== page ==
Blocka (ISPO) and Thierry LeBorgne (ICRC) question an exam candidate during the ISPO Category II prosthetics examination during a 2006 Sudan trip.

Going International

Blocka's passion for education went international when he became involved in ISPO in 1998, joining a multidisciplinary group of rehabilitation professionals with vision and dedication. As chair of ISPO's Education Committee from 2004–2007 and as current assistant chair, he has been involved in the development of educational standards and evaluative protocols of ISPO for the full professional prosthetist/orthotist (Category I) and orthopedic technologist (Category II) levels and has participated in more than 30 evaluations of P&O educational training programs around the world. He also currently serves as chair of the USAID-ISPO Steering Committee.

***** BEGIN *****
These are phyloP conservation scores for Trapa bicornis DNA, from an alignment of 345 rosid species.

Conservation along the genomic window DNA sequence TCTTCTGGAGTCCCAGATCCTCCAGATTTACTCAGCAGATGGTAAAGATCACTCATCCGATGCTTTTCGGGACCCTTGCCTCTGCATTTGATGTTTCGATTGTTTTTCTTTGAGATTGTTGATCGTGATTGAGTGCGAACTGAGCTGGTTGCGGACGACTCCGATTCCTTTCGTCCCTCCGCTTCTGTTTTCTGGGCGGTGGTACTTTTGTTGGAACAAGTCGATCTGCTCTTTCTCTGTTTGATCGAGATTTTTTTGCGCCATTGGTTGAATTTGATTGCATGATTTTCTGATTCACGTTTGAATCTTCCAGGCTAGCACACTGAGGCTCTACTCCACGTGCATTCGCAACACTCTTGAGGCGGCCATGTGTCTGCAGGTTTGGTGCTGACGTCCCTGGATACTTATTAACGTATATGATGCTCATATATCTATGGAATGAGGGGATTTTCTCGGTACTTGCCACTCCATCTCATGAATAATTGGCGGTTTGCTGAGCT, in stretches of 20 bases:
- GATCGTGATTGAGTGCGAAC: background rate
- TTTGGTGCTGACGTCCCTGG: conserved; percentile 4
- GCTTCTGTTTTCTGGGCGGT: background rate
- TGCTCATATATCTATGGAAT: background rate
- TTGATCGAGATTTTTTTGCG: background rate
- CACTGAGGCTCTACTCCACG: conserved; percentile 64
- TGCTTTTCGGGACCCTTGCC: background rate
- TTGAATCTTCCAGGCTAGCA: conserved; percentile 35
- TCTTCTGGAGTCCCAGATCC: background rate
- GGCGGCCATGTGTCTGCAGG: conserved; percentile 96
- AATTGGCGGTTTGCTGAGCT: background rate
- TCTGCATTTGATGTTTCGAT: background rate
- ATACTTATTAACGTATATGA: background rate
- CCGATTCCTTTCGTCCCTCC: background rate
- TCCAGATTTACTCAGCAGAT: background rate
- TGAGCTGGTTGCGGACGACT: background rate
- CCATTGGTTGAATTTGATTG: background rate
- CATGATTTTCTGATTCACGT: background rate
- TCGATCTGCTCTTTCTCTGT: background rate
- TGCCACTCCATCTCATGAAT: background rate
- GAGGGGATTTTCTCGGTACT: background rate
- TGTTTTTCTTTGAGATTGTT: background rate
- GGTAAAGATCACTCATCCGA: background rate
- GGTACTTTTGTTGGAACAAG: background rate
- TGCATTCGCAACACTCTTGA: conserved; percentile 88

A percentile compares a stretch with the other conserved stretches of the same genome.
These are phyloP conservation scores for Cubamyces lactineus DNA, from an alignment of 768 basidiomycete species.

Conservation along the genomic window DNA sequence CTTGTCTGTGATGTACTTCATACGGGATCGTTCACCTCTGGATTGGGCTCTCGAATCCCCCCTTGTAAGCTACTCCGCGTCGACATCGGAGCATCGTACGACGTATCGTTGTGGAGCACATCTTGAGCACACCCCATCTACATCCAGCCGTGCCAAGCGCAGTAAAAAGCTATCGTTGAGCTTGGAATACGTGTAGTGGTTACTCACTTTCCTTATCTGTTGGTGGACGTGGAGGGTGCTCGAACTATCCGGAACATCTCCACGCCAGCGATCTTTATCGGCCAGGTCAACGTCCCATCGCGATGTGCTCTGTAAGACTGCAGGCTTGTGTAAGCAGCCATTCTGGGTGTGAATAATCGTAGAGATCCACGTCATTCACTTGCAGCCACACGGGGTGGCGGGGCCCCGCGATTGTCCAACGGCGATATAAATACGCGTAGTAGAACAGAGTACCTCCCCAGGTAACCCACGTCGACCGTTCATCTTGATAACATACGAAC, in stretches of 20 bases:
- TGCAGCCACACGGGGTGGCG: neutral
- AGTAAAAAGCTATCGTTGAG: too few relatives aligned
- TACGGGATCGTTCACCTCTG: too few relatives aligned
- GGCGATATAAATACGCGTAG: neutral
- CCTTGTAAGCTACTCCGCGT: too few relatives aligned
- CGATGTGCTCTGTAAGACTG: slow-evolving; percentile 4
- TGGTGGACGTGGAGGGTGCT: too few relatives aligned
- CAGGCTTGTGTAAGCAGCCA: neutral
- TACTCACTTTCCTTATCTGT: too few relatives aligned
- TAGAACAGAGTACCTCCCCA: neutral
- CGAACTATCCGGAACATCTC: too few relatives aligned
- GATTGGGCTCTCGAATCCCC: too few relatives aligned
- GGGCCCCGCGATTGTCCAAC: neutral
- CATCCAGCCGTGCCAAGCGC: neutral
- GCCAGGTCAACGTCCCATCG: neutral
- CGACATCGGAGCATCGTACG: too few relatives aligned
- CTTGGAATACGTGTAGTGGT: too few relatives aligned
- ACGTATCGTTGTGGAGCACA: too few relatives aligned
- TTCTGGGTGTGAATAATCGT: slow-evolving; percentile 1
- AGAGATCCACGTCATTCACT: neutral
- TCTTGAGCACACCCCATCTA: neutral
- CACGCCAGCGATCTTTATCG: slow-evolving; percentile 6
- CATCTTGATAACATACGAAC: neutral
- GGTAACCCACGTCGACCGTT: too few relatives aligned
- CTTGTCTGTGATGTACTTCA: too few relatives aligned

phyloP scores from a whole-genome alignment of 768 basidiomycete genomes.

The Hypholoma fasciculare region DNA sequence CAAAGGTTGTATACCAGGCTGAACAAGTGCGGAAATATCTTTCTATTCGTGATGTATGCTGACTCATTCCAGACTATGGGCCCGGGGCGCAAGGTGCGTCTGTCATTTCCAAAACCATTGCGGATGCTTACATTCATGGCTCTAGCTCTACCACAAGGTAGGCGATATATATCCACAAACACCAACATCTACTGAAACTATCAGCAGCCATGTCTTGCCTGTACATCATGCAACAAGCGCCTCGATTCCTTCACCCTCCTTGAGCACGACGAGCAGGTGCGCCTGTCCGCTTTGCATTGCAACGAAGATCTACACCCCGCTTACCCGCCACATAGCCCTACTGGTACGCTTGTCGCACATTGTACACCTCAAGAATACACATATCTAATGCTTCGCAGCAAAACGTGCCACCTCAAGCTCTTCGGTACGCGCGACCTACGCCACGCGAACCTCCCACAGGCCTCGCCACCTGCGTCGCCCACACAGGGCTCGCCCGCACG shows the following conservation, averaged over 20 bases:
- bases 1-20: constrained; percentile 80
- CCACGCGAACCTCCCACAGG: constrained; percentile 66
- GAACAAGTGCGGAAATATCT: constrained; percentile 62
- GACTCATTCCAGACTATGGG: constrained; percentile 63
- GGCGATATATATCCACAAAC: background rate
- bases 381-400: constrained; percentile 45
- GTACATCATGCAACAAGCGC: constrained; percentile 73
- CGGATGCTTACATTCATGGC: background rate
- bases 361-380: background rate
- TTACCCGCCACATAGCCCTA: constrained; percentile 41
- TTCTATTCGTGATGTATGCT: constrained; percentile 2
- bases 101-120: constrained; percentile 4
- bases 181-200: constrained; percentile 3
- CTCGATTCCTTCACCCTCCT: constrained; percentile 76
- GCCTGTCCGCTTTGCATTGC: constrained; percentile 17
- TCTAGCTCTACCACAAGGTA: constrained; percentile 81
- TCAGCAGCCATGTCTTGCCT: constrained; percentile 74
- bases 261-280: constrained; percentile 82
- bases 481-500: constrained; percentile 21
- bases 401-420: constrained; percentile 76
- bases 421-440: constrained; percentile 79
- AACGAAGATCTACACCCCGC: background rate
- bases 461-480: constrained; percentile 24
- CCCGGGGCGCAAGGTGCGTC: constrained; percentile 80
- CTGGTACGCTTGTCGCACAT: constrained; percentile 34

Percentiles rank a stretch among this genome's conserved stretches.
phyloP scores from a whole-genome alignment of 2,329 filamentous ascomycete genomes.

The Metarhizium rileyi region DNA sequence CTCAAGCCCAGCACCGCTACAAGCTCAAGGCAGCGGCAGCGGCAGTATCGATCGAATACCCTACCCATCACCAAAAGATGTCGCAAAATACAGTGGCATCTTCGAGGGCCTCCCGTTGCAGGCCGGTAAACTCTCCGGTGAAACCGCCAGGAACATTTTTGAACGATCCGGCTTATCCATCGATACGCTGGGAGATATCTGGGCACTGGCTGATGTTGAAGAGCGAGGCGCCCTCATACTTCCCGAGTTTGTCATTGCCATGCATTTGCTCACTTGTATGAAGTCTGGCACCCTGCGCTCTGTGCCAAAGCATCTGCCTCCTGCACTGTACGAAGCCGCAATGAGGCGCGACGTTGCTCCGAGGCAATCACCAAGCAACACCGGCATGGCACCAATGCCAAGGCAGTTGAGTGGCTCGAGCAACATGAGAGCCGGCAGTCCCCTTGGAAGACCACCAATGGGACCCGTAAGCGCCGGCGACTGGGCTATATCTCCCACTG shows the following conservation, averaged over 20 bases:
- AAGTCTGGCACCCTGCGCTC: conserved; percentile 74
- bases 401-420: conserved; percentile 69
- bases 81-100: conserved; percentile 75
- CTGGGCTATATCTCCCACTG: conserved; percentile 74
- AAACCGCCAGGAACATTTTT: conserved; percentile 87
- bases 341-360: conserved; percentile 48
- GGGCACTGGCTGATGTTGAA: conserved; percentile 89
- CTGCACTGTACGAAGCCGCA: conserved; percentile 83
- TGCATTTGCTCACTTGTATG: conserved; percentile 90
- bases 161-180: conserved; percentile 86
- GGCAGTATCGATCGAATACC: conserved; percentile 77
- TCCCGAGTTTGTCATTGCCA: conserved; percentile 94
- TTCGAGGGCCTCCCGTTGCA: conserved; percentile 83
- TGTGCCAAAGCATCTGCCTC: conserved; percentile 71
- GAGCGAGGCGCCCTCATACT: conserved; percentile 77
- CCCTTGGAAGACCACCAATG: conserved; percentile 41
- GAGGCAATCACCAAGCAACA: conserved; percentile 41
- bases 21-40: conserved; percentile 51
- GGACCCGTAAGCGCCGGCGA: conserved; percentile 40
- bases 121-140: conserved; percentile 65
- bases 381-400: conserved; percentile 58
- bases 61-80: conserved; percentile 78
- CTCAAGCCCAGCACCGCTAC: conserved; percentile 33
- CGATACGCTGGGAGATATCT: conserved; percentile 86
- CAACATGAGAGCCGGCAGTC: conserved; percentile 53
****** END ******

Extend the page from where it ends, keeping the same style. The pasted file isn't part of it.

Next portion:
In cooperation with the World Health Organization (WHO) and other partners, ISPO has been the driving force in establishing international P&O education standards since the early 1990s. Before the early 2000s, there were only a handful of Category II schools and programs in developing nations to meet the vast needs of populations with disabilities. (Category I P&O programs are university-level programs, mainly located in industrialized countries.) Since then, despite armed conflicts and difficult economic times, Category II P&O programs have been proliferating worldwide. "Somewhere around 2003, 2004, things really took off," Blocka says. Partnerships with other international aid organizations, such as WHO, the International Committee of the Red Cross (ICRC), the Cambodia Trust in the United Kingdom, the Nippon Foundation in Japan, and others have been enormous synergizing forces, he explains.